A peaceful family vacation on the mountainside turns deadly when a man’s disgruntled ex-employee arrives seeking a bloody revenge.
South Korean films hold a very special place in my heart for their predilection toward genre-bending. Films like Madeo (2009) and The Wailing (2016) exquisitely blend elements of drama, horror, intrigue, and light comedy, offering film experiences that feel deeper, more nuanced, and ultimately more reflective of real lives that are rarely constrained to any one genre, even as the fantastic aspects of the films may require a more robust suspension of disbelief.
This capacity for genre-jumping is especially evident when blending cinematic approaches that seem in direct contradiction to each other.
Director Park Soo-young’s 2009 indie slasher-comedy Be My Guest features an eclectic mix of slapstick, horror, black comedy, action, and cynical family drama.
The film centres around a family headed by Mr. Uhm (Kim Byung-choon), a company President who is used to wielding great responsibility. At the start of the film, Uhm, his wife, Mrs. Oh (Lee Hyun-jeong), their two children, Joo-hyeon and Tae-hyeon (Kim Kkobbi and Kang In-hyeong), and his brother, Min-ho (entertainingly portrayed by Kim Jin-soo) are heading up to what seems to be their vacation home somewhere on the mountainside. They all believe that they are going to indulge in an idyllic holiday surrounded by nature, enjoying the company of familial loved ones.
This being a horror film, things do not go as planned.
The setting of the film is gorgeous – lush, green mountains fill the backdrop of many scenes. Despite these bounties of nature, Min-ho foreshadows the carnage to come when he remarks that people are killed in just these sorts of settings in horror movies, name-dropping Friday the 13th in particular. Though the rest of the family scoffs at this observation, clues begin to pile up that they may not be alone on their property – Joo-hyeon spots something suspicious through the lens of her camera and later stumbles upon a seemingly abandoned vehicle that is full of ominous-looking tools, cords, and ropes. As she moves away from the car, we’re shown the reflection of a man holding a giant machete.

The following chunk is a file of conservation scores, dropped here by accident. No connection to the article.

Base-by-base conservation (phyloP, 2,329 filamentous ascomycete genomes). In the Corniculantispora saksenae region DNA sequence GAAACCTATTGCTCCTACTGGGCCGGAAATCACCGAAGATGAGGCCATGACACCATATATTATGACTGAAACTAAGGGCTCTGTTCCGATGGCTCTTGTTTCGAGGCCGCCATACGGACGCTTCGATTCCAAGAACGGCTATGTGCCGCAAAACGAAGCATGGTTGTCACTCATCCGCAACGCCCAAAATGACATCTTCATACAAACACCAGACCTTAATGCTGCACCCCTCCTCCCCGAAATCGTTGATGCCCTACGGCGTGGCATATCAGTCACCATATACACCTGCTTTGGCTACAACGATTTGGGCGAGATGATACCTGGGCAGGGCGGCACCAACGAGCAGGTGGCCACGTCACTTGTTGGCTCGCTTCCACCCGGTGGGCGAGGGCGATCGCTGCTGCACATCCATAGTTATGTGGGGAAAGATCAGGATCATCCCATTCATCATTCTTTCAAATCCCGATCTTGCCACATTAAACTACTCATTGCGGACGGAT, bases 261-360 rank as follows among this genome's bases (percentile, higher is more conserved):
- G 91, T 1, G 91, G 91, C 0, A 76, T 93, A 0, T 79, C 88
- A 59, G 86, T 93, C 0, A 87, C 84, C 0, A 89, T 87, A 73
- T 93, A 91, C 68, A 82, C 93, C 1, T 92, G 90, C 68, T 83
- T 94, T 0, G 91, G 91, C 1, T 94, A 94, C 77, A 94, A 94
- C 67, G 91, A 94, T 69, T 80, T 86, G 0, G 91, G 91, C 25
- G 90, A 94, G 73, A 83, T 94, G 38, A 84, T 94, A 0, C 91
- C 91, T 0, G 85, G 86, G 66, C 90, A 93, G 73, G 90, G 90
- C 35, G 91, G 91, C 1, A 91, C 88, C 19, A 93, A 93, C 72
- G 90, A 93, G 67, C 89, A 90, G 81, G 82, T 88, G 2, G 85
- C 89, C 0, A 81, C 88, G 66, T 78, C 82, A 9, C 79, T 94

Friday the 13th, indeed.
When the violence begins shortly after this scene, it is brutal, relentless, and escalates shockingly quickly. The attacker is revealed to be Mr. Kim, a disgruntled former employee of Uhm’s company who is hellbent on the bloodiest revenge imaginable. As the film continues, the dichotomy of victims v. perpetrator begins to shift in interesting ways. The arrival of a hapless delivery-person (Park Yeong-seo) leads to unexpected and life-changing complications.
The violence and frenetic pacing of the film is punctuated by quiet moments in which we explore the family dynamics, particularly between the brothers. The older brother does not understand the younger’s interest in comics and bristles at the idea of investing in his proposed cinematic adaptation of a popular web comic. The younger one resents the older’s skepticism. The themes of ambition and hard work are repeatedly underscored in the film by multiple characters, who use these ideas as their motivation to both punish other characters and ultimately try to redeem themselves.
The violence, while gory, doesn’t strive for realism. Instead, it aims for an over-the-top absurdity that is well-matched by the comedic performances and often sardonic script. For every scene of dismembering, there is a sequence of slapsticky fighting or superlatively clumsy stumbling. Lee Kyeong-yeong alternates between genuinely menacing and bizarrely joyful as murderous ex-employee Kim. At times, he seems genuinely delighted by the family’s struggles to survive his reign of terror.
The soundtrack is made up of a series of library tracks, ranging from tango to rock to French accordion music to ska and often bizarrely mismatched to the action on-screen. This adds to the sense of heightened reality and the overall comedic nature of the film, even during action sequences. The camerawork adapts to fit the tone of any given scene. At one point, as Min-ho contemplates an act of self sacrifice to save the family, he is featured in the centre of an epic Michael Bay style spinning shot, set to a heroic instrumental.
The film concludes with a blistering, action-(and humour-)packed finale set in a nearby abandoned factory which takes up essentially the entire third act. I did find myself craving more character development and plotting during this time, but the final outcome of the story was satisfying overall.
Rating: 6 out of 10 rusty hacksaws.